For example, I personally use /av for where I store my audio-visual content, /src for source code and /data for undefined data (such as virtual machine images, cd images, chroots, saved packages, etc).

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I personally use /data for all such files, then /data/movies for audio-visual content, /data/src for source code, /data/music . all in one (hierarchical) place. – meduz Apr 3 '13 at 20:40
Following or adhering to standards of very often a good idea, even if you are not a dev, distro dev, pkg dev, or system implementor. – Felipe Alvarez Jun 26 at 23:28

There is nothing wrong with creating a new mount point or directory for this purpose from the root.

Particularly if this is the primary purpose of this system, I would just create


If there are other similar "groups", I may or may not prefer to host them together, eg




Questions to consider: Are you going to dedicate a mount-point for this purpose?

Have you considered softlinks?

In any case there are no rules. If you want to make one user the custodian and give the rest access to this project space, feel free to host it in the user's home directory. Or create a /home/shared/* name-space. You are your own boss.

Oh, one thing: Whatever you do, do document it. It needs to become part of system recovery, daily checks, backups, etc. Important configuration detains need to be noted (eg group memberships, permission sets, fs tunables for performance, and anything else that is not a default)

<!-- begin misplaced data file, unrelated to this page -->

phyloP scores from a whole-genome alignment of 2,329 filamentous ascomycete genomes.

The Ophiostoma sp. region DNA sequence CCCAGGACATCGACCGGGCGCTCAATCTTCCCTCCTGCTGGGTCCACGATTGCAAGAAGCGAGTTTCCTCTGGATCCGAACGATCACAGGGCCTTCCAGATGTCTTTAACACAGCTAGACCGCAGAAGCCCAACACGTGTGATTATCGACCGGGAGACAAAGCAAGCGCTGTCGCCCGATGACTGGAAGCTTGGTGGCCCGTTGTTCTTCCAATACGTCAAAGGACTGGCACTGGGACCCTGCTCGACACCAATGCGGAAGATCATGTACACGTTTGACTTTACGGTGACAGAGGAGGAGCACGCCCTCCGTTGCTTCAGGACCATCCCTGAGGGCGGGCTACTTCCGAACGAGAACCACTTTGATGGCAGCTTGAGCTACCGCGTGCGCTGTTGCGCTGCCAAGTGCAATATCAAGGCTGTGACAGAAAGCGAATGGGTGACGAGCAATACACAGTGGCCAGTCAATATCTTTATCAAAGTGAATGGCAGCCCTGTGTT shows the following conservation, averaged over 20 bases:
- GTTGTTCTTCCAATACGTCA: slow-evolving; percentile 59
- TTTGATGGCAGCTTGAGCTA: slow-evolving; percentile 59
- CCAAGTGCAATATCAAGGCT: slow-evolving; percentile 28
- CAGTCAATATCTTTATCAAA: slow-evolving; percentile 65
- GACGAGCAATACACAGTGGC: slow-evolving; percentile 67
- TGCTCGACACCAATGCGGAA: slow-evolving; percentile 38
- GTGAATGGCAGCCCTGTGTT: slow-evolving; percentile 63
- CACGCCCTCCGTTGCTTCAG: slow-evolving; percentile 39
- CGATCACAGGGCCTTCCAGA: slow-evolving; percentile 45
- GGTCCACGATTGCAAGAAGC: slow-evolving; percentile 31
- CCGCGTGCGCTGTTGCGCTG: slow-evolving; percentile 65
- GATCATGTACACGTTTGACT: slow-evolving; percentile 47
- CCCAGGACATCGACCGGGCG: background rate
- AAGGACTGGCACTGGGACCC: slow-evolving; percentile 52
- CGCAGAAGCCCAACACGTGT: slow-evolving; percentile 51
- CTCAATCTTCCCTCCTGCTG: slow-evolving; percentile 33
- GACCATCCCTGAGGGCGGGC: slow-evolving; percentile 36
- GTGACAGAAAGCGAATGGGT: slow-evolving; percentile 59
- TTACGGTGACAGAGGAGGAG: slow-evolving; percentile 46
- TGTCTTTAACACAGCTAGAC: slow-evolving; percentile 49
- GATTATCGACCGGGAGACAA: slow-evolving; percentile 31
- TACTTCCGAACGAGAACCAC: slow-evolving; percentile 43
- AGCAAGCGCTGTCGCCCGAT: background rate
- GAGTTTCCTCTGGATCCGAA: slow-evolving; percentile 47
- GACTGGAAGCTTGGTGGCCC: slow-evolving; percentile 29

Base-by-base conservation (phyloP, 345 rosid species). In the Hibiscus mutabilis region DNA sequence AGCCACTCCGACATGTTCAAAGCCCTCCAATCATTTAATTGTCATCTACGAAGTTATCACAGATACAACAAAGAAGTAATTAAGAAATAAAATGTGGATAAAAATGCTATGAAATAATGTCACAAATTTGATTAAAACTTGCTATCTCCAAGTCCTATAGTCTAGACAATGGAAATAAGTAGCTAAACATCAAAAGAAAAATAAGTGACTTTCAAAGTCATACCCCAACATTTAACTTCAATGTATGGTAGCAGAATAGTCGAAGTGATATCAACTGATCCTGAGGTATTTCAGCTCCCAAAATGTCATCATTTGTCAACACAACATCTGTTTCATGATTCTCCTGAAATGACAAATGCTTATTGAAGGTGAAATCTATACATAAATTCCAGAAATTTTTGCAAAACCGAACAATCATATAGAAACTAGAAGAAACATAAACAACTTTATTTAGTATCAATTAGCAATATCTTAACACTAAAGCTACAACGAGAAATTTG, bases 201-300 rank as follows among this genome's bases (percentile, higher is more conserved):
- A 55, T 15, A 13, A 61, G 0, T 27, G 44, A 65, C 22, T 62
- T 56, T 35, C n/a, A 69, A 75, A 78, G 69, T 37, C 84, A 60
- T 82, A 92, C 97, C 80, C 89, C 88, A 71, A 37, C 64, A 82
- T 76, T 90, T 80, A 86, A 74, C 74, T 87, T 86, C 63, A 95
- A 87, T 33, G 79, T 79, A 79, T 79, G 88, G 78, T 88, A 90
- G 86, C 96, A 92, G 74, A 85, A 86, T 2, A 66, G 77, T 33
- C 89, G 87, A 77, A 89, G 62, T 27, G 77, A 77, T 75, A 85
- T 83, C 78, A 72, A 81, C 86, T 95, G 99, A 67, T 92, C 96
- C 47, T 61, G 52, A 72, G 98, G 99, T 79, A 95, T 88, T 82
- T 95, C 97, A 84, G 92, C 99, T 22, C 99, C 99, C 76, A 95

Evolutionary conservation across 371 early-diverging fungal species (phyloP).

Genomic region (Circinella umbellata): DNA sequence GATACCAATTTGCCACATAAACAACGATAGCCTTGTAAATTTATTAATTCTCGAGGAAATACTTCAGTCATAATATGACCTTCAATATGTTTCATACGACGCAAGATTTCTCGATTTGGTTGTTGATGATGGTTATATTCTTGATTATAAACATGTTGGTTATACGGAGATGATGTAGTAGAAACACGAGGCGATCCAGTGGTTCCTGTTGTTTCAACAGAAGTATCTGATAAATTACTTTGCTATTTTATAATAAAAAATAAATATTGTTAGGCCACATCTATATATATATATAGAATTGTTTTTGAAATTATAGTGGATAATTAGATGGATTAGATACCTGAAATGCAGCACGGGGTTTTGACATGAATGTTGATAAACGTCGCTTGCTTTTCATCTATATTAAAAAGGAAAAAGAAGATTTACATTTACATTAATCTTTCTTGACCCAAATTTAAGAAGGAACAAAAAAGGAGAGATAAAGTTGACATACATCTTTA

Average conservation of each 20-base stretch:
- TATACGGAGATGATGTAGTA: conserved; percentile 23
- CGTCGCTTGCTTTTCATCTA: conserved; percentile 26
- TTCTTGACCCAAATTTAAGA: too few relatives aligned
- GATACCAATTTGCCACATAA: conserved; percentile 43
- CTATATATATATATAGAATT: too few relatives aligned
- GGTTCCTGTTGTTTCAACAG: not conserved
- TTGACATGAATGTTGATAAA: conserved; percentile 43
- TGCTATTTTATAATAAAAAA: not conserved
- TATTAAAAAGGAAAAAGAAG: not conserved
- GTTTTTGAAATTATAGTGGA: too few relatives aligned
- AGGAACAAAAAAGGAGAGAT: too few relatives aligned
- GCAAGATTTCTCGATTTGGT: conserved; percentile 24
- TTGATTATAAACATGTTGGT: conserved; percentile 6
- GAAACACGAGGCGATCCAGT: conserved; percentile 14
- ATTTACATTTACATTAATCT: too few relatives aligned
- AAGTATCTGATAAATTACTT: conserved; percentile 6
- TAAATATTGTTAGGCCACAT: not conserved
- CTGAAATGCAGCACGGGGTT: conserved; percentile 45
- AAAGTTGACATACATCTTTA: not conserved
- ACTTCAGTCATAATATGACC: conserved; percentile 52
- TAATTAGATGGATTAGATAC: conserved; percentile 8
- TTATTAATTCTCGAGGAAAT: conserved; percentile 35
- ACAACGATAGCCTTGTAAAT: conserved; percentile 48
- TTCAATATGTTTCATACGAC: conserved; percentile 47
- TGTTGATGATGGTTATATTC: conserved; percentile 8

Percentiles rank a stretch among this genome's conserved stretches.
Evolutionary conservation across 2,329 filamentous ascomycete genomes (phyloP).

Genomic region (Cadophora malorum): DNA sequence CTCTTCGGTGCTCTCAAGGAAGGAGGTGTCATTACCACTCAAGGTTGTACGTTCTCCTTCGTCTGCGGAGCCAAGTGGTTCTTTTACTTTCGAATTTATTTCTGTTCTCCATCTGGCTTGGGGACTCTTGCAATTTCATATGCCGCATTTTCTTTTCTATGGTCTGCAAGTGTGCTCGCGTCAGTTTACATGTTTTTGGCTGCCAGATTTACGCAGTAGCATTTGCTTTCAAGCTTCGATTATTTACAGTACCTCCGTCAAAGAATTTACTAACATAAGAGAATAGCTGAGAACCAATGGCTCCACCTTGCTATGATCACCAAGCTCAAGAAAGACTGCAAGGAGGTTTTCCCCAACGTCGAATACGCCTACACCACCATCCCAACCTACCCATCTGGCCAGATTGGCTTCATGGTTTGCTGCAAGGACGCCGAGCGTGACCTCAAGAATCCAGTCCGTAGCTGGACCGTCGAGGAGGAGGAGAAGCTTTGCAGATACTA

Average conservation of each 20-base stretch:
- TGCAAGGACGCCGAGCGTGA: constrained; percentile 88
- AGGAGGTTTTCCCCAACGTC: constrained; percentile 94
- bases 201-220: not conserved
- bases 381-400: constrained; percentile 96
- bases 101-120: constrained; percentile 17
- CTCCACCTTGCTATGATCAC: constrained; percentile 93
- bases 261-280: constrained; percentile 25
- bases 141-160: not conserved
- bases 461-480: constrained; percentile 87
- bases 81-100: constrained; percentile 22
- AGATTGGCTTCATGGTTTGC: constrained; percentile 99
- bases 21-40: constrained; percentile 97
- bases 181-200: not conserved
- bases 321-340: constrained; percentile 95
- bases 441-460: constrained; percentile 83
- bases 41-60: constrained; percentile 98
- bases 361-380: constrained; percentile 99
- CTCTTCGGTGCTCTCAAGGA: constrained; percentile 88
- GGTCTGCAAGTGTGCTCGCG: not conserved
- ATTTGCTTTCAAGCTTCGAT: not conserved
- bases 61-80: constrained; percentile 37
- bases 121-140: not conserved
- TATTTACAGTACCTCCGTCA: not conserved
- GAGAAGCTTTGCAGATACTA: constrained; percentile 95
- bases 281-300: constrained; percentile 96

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I'd personally opt for /usr/share/movies-enthusiast or /opt/movies-enthusiast

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I suggest to create a separate directory like /opt/movies , set appropriate user and group permissions for them and also you can use disk quota to avoid total disk consume..

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FHS is also to make admin easy so I would go with /srv for that reason though its not what I have done. Have perfect hindsight though. I use /export/srv because its on NAS.

If its a drop box then make sure that it is both setgid and sticky. Also ensure that those using it have a useful umask. However, don't use wheel as I have done in the example of file access modes. Don't strip eXecute or you will be in for a O_o surprise.

bash-3.2$ mkdir movies
bash-3.2$ sudo chmod 03771 movies
bash-3.2$ ls -ld movies/
drwxrws--t 2 andrewb wheel 68 Apr  4 17:09 movies/
bash-3.2$ umask 026
bash-3.2$ touch movies/junk
bash-3.2$ ls -l movies/
total 0
-rw-r----- 1 andrewb wheel 0 Apr  4 17:09 junk
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This is as much a comment as an answer (so please don't downvote me for it!), but it's way too long to fit in a comment.

I do two things, both of which avoid the issue you're facing.

1) I make a separate partition of all the free space on my system disk and label it dataspace. That's where all my current media files and other data go. It gets automounted as /media/dataspace and I put anything that's "data" under a directory called "data" to separate it from things like work files, vms, or iso images that I don't want to routinely backup.

Using a separate partition has the added benefit that, if it fills up, it doesn't compromise my system like it would if it were stored under / or /home.

2) I put most of my data/media, especially things I'm not using "right now", on another physical drive (USB in my case with a notebook). That makes it easy to backup and easy to attach to another computer, should the need arise.